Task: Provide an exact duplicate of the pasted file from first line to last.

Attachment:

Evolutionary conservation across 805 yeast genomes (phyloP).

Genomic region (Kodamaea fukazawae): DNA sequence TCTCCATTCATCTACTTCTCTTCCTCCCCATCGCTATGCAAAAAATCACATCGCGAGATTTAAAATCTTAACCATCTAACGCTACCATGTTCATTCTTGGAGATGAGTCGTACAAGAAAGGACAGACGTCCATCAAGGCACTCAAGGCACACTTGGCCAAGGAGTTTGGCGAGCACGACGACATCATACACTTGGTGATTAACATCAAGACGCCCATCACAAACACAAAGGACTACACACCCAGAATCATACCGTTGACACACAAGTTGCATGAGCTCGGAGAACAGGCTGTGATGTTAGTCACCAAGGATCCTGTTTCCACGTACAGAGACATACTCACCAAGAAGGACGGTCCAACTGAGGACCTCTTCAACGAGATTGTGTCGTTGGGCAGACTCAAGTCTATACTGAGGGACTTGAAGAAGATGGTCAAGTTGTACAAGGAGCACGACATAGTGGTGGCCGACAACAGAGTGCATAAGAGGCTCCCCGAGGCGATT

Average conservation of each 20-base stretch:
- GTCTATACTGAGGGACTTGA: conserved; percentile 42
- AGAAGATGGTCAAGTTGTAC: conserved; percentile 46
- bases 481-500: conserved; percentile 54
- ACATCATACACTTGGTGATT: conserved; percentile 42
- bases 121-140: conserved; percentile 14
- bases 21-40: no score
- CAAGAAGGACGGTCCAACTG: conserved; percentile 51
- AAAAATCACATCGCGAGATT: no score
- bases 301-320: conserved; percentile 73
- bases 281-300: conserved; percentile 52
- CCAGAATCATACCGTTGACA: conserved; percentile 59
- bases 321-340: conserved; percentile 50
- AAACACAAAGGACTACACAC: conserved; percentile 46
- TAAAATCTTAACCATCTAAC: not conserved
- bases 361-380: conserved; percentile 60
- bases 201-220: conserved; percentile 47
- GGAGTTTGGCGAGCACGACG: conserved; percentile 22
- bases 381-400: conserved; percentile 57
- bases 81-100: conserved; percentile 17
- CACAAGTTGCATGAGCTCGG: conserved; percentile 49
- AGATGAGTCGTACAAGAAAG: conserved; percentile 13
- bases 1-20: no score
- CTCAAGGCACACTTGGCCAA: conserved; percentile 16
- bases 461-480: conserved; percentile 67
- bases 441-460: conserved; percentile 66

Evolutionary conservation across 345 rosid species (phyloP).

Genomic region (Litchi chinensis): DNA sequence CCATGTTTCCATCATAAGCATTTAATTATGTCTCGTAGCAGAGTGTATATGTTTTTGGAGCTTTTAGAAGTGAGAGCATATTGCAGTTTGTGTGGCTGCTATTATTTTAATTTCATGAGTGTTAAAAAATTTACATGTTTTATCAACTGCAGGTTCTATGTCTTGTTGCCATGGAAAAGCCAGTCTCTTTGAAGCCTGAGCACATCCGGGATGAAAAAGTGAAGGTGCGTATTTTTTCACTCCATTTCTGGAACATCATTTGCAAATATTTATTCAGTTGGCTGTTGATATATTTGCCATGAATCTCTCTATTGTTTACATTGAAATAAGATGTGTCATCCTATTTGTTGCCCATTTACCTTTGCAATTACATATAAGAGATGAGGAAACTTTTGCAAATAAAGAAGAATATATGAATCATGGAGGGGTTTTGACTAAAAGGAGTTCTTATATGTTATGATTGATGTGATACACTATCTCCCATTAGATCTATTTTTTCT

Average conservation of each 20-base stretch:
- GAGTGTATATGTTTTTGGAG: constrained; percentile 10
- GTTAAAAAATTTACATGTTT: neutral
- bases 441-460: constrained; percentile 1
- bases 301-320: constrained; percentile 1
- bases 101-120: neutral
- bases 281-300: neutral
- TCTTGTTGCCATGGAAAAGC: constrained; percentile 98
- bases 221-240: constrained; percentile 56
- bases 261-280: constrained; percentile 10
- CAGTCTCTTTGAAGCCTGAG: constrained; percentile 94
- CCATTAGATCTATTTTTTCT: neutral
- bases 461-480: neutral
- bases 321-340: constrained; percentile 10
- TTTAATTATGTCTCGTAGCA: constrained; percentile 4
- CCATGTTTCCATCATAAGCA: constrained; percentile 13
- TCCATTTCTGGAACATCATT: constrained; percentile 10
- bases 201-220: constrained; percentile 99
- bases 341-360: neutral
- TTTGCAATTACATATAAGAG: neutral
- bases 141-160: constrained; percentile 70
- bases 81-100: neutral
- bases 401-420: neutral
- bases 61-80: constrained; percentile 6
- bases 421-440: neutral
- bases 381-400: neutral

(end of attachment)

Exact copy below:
Evolutionary conservation across 805 yeast genomes (phyloP).

Genomic region (Kodamaea fukazawae): DNA sequence TCTCCATTCATCTACTTCTCTTCCTCCCCATCGCTATGCAAAAAATCACATCGCGAGATTTAAAATCTTAACCATCTAACGCTACCATGTTCATTCTTGGAGATGAGTCGTACAAGAAAGGACAGACGTCCATCAAGGCACTCAAGGCACACTTGGCCAAGGAGTTTGGCGAGCACGACGACATCATACACTTGGTGATTAACATCAAGACGCCCATCACAAACACAAAGGACTACACACCCAGAATCATACCGTTGACACACAAGTTGCATGAGCTCGGAGAACAGGCTGTGATGTTAGTCACCAAGGATCCTGTTTCCACGTACAGAGACATACTCACCAAGAAGGACGGTCCAACTGAGGACCTCTTCAACGAGATTGTGTCGTTGGGCAGACTCAAGTCTATACTGAGGGACTTGAAGAAGATGGTCAAGTTGTACAAGGAGCACGACATAGTGGTGGCCGACAACAGAGTGCATAAGAGGCTCCCCGAGGCGATT

Average conservation of each 20-base stretch:
- GTCTATACTGAGGGACTTGA: conserved; percentile 42
- AGAAGATGGTCAAGTTGTAC: conserved; percentile 46
- bases 481-500: conserved; percentile 54
- ACATCATACACTTGGTGATT: conserved; percentile 42
- bases 121-140: conserved; percentile 14
- bases 21-40: no score
- CAAGAAGGACGGTCCAACTG: conserved; percentile 51
- AAAAATCACATCGCGAGATT: no score
- bases 301-320: conserved; percentile 73
- bases 281-300: conserved; percentile 52
- CCAGAATCATACCGTTGACA: conserved; percentile 59
- bases 321-340: conserved; percentile 50
- AAACACAAAGGACTACACAC: conserved; percentile 46
- TAAAATCTTAACCATCTAAC: not conserved
- bases 361-380: conserved; percentile 60
- bases 201-220: conserved; percentile 47
- GGAGTTTGGCGAGCACGACG: conserved; percentile 22
- bases 381-400: conserved; percentile 57
- bases 81-100: conserved; percentile 17
- CACAAGTTGCATGAGCTCGG: conserved; percentile 49
- AGATGAGTCGTACAAGAAAG: conserved; percentile 13
- bases 1-20: no score
- CTCAAGGCACACTTGGCCAA: conserved; percentile 16
- bases 461-480: conserved; percentile 67
- bases 441-460: conserved; percentile 66

Evolutionary conservation across 345 rosid species (phyloP).

Genomic region (Litchi chinensis): DNA sequence CCATGTTTCCATCATAAGCATTTAATTATGTCTCGTAGCAGAGTGTATATGTTTTTGGAGCTTTTAGAAGTGAGAGCATATTGCAGTTTGTGTGGCTGCTATTATTTTAATTTCATGAGTGTTAAAAAATTTACATGTTTTATCAACTGCAGGTTCTATGTCTTGTTGCCATGGAAAAGCCAGTCTCTTTGAAGCCTGAGCACATCCGGGATGAAAAAGTGAAGGTGCGTATTTTTTCACTCCATTTCTGGAACATCATTTGCAAATATTTATTCAGTTGGCTGTTGATATATTTGCCATGAATCTCTCTATTGTTTACATTGAAATAAGATGTGTCATCCTATTTGTTGCCCATTTACCTTTGCAATTACATATAAGAGATGAGGAAACTTTTGCAAATAAAGAAGAATATATGAATCATGGAGGGGTTTTGACTAAAAGGAGTTCTTATATGTTATGATTGATGTGATACACTATCTCCCATTAGATCTATTTTTTCT

Average conservation of each 20-base stretch:
- GAGTGTATATGTTTTTGGAG: constrained; percentile 10
- GTTAAAAAATTTACATGTTT: neutral
- bases 441-460: constrained; percentile 1
- bases 301-320: constrained; percentile 1
- bases 101-120: neutral
- bases 281-300: neutral
- TCTTGTTGCCATGGAAAAGC: constrained; percentile 98
- bases 221-240: constrained; percentile 56
- bases 261-280: constrained; percentile 10
- CAGTCTCTTTGAAGCCTGAG: constrained; percentile 94
- CCATTAGATCTATTTTTTCT: neutral
- bases 461-480: neutral
- bases 321-340: constrained; percentile 10
- TTTAATTATGTCTCGTAGCA: constrained; percentile 4
- CCATGTTTCCATCATAAGCA: constrained; percentile 13
- TCCATTTCTGGAACATCATT: constrained; percentile 10
- bases 201-220: constrained; percentile 99
- bases 341-360: neutral
- TTTGCAATTACATATAAGAG: neutral
- bases 141-160: constrained; percentile 70
- bases 81-100: neutral
- bases 401-420: neutral
- bases 61-80: constrained; percentile 6
- bases 421-440: neutral
- bases 381-400: neutral